Upon their return from Korea, the 107th converted to F-51 Mustangs and was reassigned to Air Defense Command as a Fighter-Interceptor Wing, assuming an Air Defense mission. In January 1954, the 107th received its first jet aircraft, the F-94 Starfire. It was replaced, in turn, by the F-86 Saberjet in October, 1957, and the F-100C Super Sabre in August, 1960. In October, 1961, the 107th was again called to active duty, serving for eleven months during the Berlin Crisis.

The 47th FIS came under SAGE Direction Center DC-03 control in August 1958, with its aircraft being modified to the F-86L configuration. The F-86L was capable of being automatically directed to targets by the SAGE computers, relying on the information fed by the Radar stations. In June 1959 the Sabers were replaced by the F-102 Delta Dagger.

The Air Force Reserve 445th Fighter-Bomber Group was moved to Niagara Falls on 15 June 1955 from Buffalo Airport. The group was equipped with F-84 Thunderjets. The unit remained until 16 November 1957 when it was moved to Memphis Municipal Airport, Tennessee.

The interceptor mission of ADC was fully turned over to the New York ANG at Niagara Falls in 1959. Also that year construction of the Niagara Falls Air Force Missile Site was begin, 5 miles east-northeast of the airport. It was used for the CIM-10 Bomarc surface-to-air anti-aircraft missiles which were deployed in early 1960.

The missile site was under the control of the 35th Air Defense Missile Squadron (BOMARC), activated on 1 June 1960. The 15th Fighter Group was inactivated on 1 July, with the 35th ADMS being logistically and administratively supported by the ADC 4621st Air Base Group. The BOMARCs remained active throughout the 1960s, until their useful life ended in the late 1960s. They were inactivated in 1969, with the 35th ADMS being shut down on 31 December. The 4621st ABG was inactivated on 31 March 1970, the last active-duty ADC organization at Niagara Falls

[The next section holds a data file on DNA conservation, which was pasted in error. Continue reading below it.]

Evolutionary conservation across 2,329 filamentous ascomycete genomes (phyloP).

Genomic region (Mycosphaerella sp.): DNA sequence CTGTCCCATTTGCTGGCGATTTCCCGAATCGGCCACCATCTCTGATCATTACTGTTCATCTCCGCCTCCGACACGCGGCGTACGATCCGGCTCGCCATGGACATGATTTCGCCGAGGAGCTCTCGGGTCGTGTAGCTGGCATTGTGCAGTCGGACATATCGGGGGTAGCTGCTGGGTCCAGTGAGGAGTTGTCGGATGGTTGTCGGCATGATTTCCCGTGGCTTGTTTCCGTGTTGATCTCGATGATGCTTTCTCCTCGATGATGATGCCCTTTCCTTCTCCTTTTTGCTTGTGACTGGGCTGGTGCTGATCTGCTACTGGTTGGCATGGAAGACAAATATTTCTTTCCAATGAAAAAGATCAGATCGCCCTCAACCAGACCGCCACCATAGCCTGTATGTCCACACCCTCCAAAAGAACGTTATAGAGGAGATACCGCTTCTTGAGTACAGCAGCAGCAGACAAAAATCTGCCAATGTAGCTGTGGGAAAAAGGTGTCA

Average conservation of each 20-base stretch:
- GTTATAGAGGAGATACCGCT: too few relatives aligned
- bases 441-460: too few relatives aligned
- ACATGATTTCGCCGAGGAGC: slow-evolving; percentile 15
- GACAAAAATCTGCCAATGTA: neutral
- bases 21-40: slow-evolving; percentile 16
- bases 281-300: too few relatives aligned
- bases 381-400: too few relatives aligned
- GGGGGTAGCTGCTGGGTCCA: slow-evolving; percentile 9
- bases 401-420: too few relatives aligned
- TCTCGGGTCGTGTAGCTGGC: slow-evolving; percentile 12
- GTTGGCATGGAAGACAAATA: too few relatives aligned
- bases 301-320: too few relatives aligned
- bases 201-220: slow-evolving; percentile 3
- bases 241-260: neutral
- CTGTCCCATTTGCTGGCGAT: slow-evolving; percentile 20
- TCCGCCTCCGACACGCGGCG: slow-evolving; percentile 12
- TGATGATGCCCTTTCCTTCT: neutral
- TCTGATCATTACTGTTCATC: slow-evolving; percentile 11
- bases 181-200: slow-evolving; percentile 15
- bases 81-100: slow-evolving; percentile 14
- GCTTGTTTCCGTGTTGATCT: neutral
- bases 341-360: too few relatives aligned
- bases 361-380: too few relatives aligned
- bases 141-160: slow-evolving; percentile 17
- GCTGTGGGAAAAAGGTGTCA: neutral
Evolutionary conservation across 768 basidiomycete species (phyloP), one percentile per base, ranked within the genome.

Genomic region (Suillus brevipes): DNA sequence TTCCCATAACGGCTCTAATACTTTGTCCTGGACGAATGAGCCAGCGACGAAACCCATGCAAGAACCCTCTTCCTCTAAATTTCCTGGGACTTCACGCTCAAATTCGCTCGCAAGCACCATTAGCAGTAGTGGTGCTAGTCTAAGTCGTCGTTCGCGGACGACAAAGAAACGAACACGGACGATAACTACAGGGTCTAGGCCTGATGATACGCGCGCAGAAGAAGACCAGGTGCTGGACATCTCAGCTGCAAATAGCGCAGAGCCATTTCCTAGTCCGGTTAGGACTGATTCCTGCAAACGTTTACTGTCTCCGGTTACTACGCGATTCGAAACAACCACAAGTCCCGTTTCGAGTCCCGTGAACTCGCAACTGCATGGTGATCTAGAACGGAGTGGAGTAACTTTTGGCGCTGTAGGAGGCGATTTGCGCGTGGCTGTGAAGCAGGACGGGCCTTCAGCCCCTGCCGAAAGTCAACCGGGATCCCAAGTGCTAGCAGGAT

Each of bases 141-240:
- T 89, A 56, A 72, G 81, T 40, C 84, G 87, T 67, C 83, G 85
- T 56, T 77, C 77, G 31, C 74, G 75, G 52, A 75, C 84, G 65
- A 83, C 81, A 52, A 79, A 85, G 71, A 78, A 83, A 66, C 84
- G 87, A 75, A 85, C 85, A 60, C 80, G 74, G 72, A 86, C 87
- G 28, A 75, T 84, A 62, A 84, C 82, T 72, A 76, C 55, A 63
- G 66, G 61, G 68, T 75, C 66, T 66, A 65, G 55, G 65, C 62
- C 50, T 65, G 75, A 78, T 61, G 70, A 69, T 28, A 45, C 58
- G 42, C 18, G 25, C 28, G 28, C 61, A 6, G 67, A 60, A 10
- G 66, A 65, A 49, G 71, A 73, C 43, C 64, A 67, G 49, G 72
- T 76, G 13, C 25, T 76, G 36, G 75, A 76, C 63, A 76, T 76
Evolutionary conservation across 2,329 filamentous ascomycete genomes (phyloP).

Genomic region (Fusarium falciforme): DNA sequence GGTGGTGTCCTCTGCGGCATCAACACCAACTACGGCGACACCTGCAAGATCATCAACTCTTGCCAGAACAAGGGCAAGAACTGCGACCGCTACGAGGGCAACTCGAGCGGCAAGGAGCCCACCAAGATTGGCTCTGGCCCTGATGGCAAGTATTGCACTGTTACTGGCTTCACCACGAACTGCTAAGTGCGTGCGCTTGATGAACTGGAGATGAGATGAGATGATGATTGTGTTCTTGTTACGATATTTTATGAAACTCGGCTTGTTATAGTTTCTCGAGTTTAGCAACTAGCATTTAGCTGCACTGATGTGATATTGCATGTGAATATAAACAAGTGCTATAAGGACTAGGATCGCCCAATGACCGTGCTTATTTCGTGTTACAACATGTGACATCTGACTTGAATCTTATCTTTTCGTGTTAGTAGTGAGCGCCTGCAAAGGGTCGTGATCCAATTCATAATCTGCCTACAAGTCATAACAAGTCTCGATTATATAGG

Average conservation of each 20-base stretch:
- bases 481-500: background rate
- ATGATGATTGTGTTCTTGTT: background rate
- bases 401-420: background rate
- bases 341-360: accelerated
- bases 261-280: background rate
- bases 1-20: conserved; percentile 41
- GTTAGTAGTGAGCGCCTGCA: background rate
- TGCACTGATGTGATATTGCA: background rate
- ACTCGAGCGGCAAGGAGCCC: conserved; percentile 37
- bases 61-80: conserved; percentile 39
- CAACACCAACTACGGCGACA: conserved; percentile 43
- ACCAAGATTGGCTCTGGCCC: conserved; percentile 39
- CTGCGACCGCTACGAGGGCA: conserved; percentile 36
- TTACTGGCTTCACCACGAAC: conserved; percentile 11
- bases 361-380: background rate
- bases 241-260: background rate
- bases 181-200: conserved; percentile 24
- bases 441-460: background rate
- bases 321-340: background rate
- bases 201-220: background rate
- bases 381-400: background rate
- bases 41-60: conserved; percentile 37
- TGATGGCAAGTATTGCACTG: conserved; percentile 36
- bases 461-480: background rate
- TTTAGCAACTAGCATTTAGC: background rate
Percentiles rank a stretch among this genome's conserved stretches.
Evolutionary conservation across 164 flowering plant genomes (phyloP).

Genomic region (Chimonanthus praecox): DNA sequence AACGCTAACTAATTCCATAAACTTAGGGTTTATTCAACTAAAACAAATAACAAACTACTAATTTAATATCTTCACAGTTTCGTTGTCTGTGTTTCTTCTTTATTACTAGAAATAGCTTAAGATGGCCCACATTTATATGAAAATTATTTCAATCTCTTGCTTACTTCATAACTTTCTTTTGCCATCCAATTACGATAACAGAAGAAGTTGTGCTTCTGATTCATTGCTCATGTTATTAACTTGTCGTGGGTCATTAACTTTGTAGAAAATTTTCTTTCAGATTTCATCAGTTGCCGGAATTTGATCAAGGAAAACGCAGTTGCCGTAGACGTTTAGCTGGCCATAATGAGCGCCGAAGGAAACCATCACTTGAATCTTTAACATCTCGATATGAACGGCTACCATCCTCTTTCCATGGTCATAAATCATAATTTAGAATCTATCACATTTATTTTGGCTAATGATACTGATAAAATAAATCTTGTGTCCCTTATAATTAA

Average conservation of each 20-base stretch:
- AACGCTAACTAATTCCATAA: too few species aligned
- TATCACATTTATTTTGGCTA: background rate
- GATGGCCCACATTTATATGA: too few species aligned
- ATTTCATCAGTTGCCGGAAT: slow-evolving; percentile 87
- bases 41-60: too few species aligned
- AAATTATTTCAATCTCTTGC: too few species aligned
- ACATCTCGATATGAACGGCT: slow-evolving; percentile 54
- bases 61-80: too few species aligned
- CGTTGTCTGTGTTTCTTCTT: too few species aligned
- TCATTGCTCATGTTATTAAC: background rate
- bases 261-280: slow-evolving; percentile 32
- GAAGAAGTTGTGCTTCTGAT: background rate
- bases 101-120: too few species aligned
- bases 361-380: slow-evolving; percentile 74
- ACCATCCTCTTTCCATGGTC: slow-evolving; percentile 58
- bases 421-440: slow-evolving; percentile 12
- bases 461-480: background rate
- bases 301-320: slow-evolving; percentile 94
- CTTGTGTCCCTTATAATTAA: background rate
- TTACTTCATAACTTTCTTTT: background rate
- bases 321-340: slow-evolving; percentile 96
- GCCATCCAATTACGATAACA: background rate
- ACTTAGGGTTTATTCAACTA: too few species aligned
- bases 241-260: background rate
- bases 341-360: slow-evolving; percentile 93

On February 11, 1963, the active forces 512th Troop Carrier Group, equipped with C-119 Flying Boxcars, was redesignated the 914th Troop Carrier Group. Concurrently, it was assigned to the Air Force Reserve and located at Niagara Falls.

The 107th responded to their third activation in 17 years in January of 1968 to support national policy during the Pueblo Crisis. Six months later, approximately 400 members were deployed to Tuy Hoa Air Base, Republic of Viet Nam, performing combat duty for almost a year, being attached to the 31st Tactical Fighter Wing. Additionally, numerous members were deployed to the Republic of Korea and various stateside locations in the same time frame.

1971 brought significant change to the Niagara Air Base. The 914th assumed command of the installation from active duty units, changing the status to an Air Reserve Base. The 914th also underwent a major conversion from the C-119 to C-130A Hercules aircraft. At the same time, the 107th underwent conversion to the F-101B/F Voodoo. Both units have continued to receive frontline aircraft. The 914th received C-130E aircraft in 1986, and was the first to convert to the Air Force's more advanced C-130, the H-3, in late 1992. The 107th received F-4C Phantoms, followed soon after by F-4Ds, and in 1990 by ADF-16 Fighting Falcons.